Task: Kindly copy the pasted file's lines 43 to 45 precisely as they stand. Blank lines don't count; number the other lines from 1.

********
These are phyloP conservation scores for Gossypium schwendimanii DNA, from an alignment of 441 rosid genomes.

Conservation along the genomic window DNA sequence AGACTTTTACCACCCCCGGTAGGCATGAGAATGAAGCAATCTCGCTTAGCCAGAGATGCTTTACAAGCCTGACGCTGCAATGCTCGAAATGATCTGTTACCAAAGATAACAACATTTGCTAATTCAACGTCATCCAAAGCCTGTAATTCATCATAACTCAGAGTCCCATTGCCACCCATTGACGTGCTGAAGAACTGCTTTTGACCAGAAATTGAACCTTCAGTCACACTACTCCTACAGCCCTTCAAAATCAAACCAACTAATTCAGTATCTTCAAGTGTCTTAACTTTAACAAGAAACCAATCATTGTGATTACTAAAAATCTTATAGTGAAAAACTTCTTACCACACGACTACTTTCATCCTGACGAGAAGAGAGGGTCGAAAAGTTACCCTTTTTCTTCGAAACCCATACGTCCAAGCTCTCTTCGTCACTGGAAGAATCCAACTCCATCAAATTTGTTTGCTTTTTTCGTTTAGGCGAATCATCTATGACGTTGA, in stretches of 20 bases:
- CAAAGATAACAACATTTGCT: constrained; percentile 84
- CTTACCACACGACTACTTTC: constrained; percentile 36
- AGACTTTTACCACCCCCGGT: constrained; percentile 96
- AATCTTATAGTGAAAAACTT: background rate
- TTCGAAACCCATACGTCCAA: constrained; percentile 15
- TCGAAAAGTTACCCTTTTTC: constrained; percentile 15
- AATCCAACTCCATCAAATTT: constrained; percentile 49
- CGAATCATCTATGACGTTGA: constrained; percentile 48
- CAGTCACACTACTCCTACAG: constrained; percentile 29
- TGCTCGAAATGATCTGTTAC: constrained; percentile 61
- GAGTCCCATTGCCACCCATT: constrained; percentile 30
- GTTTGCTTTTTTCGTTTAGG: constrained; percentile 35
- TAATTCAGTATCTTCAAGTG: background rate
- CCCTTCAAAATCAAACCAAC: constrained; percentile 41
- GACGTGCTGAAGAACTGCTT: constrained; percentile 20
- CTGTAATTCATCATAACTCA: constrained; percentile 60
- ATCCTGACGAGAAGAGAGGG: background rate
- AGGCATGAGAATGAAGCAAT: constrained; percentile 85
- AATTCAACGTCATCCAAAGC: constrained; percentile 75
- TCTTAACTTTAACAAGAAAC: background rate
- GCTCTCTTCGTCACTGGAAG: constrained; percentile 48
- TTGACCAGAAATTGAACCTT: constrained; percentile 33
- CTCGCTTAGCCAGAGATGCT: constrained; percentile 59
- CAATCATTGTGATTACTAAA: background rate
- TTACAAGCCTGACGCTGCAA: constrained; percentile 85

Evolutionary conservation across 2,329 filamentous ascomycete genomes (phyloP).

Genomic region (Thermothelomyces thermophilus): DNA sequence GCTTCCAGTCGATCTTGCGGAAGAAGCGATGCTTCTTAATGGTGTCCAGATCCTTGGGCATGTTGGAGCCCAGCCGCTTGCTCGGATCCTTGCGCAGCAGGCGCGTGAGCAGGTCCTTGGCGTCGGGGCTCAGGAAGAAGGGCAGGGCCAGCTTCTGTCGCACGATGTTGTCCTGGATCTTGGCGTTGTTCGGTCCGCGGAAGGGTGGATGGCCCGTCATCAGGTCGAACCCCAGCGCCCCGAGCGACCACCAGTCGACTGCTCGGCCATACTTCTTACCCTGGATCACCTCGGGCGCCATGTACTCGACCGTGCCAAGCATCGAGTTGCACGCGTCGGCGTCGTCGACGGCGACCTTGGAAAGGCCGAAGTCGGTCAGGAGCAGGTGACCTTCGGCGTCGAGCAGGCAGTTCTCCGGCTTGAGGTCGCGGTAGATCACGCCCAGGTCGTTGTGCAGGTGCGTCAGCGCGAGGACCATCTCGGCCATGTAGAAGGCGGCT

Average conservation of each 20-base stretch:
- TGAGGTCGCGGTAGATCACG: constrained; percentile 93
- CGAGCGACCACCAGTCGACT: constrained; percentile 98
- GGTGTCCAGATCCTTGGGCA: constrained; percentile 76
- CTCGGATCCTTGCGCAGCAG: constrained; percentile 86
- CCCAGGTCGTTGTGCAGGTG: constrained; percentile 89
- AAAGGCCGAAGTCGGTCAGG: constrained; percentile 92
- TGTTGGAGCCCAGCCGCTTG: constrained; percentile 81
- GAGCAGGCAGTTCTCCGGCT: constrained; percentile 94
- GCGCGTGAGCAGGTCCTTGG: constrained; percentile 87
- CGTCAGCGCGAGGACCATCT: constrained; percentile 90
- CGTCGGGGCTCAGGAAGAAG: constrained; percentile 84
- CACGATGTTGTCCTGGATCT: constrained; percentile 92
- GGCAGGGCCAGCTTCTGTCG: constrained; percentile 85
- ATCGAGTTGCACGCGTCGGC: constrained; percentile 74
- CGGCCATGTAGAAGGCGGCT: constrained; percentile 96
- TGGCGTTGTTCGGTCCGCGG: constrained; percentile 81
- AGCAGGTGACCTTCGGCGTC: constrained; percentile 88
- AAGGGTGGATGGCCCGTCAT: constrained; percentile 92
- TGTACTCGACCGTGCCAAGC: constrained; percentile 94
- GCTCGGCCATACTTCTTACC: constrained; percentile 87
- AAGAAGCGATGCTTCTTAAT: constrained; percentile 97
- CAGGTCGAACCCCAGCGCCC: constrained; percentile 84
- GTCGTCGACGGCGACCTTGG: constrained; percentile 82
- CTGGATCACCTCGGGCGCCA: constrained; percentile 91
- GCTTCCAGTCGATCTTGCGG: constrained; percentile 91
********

- GGCAGGGCCAGCTTCTGTCG: constrained; percentile 85
- ATCGAGTTGCACGCGTCGGC: constrained; percentile 74
- CGGCCATGTAGAAGGCGGCT: constrained; percentile 96